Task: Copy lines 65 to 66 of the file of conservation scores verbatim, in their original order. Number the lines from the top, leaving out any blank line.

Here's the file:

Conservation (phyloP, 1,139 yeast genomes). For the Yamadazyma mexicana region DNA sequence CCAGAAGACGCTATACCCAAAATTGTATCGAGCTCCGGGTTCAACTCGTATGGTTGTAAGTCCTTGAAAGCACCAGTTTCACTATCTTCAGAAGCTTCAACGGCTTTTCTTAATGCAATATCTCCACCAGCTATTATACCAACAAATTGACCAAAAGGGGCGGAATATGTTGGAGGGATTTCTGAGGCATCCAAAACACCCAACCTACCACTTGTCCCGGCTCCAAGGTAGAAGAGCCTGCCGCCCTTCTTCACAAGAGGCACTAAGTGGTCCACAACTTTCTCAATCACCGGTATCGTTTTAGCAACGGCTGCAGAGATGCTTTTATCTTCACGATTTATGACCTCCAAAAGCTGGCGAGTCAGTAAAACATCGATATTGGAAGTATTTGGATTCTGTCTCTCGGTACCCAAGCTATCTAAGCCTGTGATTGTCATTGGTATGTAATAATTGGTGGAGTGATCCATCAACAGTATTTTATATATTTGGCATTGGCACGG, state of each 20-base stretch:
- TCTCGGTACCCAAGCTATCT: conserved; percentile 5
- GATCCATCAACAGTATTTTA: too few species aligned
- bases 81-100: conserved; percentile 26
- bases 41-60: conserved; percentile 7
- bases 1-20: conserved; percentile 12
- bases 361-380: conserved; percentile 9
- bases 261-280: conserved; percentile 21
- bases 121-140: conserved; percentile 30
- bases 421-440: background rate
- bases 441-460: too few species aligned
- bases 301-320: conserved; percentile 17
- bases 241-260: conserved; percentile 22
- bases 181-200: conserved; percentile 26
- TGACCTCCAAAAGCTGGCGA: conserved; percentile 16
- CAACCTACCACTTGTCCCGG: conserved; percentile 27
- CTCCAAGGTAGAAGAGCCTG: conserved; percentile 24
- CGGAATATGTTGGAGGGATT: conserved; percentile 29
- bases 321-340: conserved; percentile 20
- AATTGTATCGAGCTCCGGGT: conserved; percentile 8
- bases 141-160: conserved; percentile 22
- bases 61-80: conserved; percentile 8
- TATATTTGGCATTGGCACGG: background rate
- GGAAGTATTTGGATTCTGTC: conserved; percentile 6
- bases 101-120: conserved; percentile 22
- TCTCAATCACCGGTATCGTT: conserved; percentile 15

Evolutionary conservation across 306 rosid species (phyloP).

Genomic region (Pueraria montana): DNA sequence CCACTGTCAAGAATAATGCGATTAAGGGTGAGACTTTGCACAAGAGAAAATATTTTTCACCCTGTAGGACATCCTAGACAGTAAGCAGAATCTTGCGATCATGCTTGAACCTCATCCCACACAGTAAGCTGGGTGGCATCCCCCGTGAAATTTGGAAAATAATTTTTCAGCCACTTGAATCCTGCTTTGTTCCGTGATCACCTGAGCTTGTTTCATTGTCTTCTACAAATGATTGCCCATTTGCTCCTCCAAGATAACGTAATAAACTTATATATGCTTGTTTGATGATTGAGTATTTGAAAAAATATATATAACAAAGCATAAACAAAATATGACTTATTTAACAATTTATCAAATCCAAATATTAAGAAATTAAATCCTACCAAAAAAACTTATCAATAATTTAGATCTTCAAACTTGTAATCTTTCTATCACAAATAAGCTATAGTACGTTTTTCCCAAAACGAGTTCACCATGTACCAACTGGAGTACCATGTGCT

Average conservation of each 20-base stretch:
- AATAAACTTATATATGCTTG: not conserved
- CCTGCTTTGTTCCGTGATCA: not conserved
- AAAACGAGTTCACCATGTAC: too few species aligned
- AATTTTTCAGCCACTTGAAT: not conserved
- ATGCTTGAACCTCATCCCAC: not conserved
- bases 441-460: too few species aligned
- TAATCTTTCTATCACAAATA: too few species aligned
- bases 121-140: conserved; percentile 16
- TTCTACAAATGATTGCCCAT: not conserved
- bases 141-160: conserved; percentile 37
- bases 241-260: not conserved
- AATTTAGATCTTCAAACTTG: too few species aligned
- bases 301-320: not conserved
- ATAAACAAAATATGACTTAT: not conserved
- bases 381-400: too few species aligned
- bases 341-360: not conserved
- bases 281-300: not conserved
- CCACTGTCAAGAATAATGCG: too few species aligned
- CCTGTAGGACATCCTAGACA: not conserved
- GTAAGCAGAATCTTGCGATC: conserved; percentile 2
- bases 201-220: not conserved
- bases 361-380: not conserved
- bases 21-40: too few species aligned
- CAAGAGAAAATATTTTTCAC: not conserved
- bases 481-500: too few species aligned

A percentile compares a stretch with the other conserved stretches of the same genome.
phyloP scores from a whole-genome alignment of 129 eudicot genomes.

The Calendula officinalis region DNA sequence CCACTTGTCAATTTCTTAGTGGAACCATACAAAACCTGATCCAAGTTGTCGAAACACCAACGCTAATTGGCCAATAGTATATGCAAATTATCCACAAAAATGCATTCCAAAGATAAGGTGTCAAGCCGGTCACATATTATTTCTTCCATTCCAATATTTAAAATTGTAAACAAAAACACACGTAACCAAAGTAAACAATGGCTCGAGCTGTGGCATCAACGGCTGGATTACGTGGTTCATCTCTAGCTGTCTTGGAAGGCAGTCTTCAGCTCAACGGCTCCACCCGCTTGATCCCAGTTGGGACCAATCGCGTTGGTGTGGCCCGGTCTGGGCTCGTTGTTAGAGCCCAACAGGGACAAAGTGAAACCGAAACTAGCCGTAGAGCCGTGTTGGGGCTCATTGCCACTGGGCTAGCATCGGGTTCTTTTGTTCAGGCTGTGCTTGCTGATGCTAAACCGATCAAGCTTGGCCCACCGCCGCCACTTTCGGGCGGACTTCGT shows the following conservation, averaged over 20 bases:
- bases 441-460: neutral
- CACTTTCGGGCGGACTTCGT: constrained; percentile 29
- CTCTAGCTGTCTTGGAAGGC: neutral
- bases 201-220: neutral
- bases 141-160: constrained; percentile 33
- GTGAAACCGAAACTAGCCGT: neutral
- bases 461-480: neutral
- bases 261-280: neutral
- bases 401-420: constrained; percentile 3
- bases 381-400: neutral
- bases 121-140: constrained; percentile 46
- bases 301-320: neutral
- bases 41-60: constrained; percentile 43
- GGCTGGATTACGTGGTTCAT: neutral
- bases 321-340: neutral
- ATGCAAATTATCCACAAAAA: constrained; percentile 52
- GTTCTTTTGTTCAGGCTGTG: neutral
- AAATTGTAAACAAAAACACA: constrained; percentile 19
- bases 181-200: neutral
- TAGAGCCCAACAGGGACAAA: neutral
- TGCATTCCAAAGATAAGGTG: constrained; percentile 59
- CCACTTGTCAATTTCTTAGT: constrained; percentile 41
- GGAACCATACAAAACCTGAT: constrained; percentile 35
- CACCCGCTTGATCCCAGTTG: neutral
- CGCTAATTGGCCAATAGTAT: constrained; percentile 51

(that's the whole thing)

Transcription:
- bases 261-280: neutral
- bases 401-420: constrained; percentile 3